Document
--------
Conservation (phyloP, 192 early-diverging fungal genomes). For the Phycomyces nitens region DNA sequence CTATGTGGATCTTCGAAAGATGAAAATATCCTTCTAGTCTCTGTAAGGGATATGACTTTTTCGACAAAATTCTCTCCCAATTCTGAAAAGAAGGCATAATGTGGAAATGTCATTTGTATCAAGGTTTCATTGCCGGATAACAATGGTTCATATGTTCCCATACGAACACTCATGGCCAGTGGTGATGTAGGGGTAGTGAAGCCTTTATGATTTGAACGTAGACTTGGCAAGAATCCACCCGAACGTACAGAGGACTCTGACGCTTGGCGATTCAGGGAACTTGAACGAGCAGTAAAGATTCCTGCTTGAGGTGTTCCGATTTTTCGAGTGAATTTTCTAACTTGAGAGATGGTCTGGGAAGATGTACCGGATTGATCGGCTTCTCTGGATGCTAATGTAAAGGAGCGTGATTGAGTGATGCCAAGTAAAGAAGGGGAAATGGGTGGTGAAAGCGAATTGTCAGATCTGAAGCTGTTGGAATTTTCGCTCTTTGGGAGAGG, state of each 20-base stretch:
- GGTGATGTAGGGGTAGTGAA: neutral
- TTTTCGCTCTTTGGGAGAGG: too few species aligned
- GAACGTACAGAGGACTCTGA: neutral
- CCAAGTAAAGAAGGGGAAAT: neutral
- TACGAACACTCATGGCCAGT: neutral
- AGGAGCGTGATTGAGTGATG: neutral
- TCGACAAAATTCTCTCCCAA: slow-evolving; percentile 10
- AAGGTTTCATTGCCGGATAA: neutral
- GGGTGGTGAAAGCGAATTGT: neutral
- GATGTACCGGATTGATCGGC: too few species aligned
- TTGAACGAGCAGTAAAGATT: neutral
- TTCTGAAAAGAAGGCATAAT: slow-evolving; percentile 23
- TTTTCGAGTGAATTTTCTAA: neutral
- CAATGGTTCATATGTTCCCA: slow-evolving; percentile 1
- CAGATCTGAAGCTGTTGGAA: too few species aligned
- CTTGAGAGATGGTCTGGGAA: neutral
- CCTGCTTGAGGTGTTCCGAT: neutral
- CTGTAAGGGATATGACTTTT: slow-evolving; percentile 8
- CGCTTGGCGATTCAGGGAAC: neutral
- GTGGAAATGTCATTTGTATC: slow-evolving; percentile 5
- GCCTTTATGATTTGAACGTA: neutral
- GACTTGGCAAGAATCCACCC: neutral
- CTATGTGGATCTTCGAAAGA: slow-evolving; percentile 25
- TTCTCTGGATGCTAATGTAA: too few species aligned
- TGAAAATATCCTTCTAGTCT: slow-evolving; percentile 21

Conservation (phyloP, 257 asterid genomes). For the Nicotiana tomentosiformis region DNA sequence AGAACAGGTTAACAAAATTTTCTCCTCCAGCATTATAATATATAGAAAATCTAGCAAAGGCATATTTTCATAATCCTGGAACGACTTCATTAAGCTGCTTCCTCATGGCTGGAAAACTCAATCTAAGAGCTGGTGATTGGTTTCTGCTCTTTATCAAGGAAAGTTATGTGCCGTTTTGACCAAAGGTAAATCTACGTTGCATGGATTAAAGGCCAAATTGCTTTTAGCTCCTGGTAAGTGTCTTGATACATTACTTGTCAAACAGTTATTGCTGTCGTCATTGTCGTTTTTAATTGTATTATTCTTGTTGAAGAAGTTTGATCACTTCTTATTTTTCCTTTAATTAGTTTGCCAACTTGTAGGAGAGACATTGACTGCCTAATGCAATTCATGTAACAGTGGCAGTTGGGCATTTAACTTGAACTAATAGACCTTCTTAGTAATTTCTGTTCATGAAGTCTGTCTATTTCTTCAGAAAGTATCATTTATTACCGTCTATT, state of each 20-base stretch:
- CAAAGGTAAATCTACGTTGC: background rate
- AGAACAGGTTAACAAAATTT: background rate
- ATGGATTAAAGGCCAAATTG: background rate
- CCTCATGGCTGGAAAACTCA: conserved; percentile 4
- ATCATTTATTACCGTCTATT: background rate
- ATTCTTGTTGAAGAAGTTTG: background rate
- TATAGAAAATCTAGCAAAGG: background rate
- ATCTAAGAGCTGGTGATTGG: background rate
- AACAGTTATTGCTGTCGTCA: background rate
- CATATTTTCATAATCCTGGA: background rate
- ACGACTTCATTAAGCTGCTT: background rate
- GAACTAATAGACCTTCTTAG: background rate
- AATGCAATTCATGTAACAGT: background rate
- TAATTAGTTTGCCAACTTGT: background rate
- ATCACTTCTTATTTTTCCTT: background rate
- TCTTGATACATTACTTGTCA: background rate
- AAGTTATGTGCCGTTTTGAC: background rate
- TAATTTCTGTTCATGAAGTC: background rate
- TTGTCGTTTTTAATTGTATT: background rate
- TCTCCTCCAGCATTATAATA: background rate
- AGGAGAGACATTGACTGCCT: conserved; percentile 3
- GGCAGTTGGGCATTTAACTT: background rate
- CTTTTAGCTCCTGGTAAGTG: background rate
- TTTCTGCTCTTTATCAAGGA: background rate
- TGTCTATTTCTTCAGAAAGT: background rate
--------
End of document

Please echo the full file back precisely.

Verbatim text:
Conservation (phyloP, 192 early-diverging fungal genomes). For the Phycomyces nitens region DNA sequence CTATGTGGATCTTCGAAAGATGAAAATATCCTTCTAGTCTCTGTAAGGGATATGACTTTTTCGACAAAATTCTCTCCCAATTCTGAAAAGAAGGCATAATGTGGAAATGTCATTTGTATCAAGGTTTCATTGCCGGATAACAATGGTTCATATGTTCCCATACGAACACTCATGGCCAGTGGTGATGTAGGGGTAGTGAAGCCTTTATGATTTGAACGTAGACTTGGCAAGAATCCACCCGAACGTACAGAGGACTCTGACGCTTGGCGATTCAGGGAACTTGAACGAGCAGTAAAGATTCCTGCTTGAGGTGTTCCGATTTTTCGAGTGAATTTTCTAACTTGAGAGATGGTCTGGGAAGATGTACCGGATTGATCGGCTTCTCTGGATGCTAATGTAAAGGAGCGTGATTGAGTGATGCCAAGTAAAGAAGGGGAAATGGGTGGTGAAAGCGAATTGTCAGATCTGAAGCTGTTGGAATTTTCGCTCTTTGGGAGAGG, state of each 20-base stretch:
- GGTGATGTAGGGGTAGTGAA: neutral
- TTTTCGCTCTTTGGGAGAGG: too few species aligned
- GAACGTACAGAGGACTCTGA: neutral
- CCAAGTAAAGAAGGGGAAAT: neutral
- TACGAACACTCATGGCCAGT: neutral
- AGGAGCGTGATTGAGTGATG: neutral
- TCGACAAAATTCTCTCCCAA: slow-evolving; percentile 10
- AAGGTTTCATTGCCGGATAA: neutral
- GGGTGGTGAAAGCGAATTGT: neutral
- GATGTACCGGATTGATCGGC: too few species aligned
- TTGAACGAGCAGTAAAGATT: neutral
- TTCTGAAAAGAAGGCATAAT: slow-evolving; percentile 23
- TTTTCGAGTGAATTTTCTAA: neutral
- CAATGGTTCATATGTTCCCA: slow-evolving; percentile 1
- CAGATCTGAAGCTGTTGGAA: too few species aligned
- CTTGAGAGATGGTCTGGGAA: neutral
- CCTGCTTGAGGTGTTCCGAT: neutral
- CTGTAAGGGATATGACTTTT: slow-evolving; percentile 8
- CGCTTGGCGATTCAGGGAAC: neutral
- GTGGAAATGTCATTTGTATC: slow-evolving; percentile 5
- GCCTTTATGATTTGAACGTA: neutral
- GACTTGGCAAGAATCCACCC: neutral
- CTATGTGGATCTTCGAAAGA: slow-evolving; percentile 25
- TTCTCTGGATGCTAATGTAA: too few species aligned
- TGAAAATATCCTTCTAGTCT: slow-evolving; percentile 21

Conservation (phyloP, 257 asterid genomes). For the Nicotiana tomentosiformis region DNA sequence AGAACAGGTTAACAAAATTTTCTCCTCCAGCATTATAATATATAGAAAATCTAGCAAAGGCATATTTTCATAATCCTGGAACGACTTCATTAAGCTGCTTCCTCATGGCTGGAAAACTCAATCTAAGAGCTGGTGATTGGTTTCTGCTCTTTATCAAGGAAAGTTATGTGCCGTTTTGACCAAAGGTAAATCTACGTTGCATGGATTAAAGGCCAAATTGCTTTTAGCTCCTGGTAAGTGTCTTGATACATTACTTGTCAAACAGTTATTGCTGTCGTCATTGTCGTTTTTAATTGTATTATTCTTGTTGAAGAAGTTTGATCACTTCTTATTTTTCCTTTAATTAGTTTGCCAACTTGTAGGAGAGACATTGACTGCCTAATGCAATTCATGTAACAGTGGCAGTTGGGCATTTAACTTGAACTAATAGACCTTCTTAGTAATTTCTGTTCATGAAGTCTGTCTATTTCTTCAGAAAGTATCATTTATTACCGTCTATT, state of each 20-base stretch:
- CAAAGGTAAATCTACGTTGC: background rate
- AGAACAGGTTAACAAAATTT: background rate
- ATGGATTAAAGGCCAAATTG: background rate
- CCTCATGGCTGGAAAACTCA: conserved; percentile 4
- ATCATTTATTACCGTCTATT: background rate
- ATTCTTGTTGAAGAAGTTTG: background rate
- TATAGAAAATCTAGCAAAGG: background rate
- ATCTAAGAGCTGGTGATTGG: background rate
- AACAGTTATTGCTGTCGTCA: background rate
- CATATTTTCATAATCCTGGA: background rate
- ACGACTTCATTAAGCTGCTT: background rate
- GAACTAATAGACCTTCTTAG: background rate
- AATGCAATTCATGTAACAGT: background rate
- TAATTAGTTTGCCAACTTGT: background rate
- ATCACTTCTTATTTTTCCTT: background rate
- TCTTGATACATTACTTGTCA: background rate
- AAGTTATGTGCCGTTTTGAC: background rate
- TAATTTCTGTTCATGAAGTC: background rate
- TTGTCGTTTTTAATTGTATT: background rate
- TCTCCTCCAGCATTATAATA: background rate
- AGGAGAGACATTGACTGCCT: conserved; percentile 3
- GGCAGTTGGGCATTTAACTT: background rate
- CTTTTAGCTCCTGGTAAGTG: background rate
- TTTCTGCTCTTTATCAAGGA: background rate
- TGTCTATTTCTTCAGAAAGT: background rate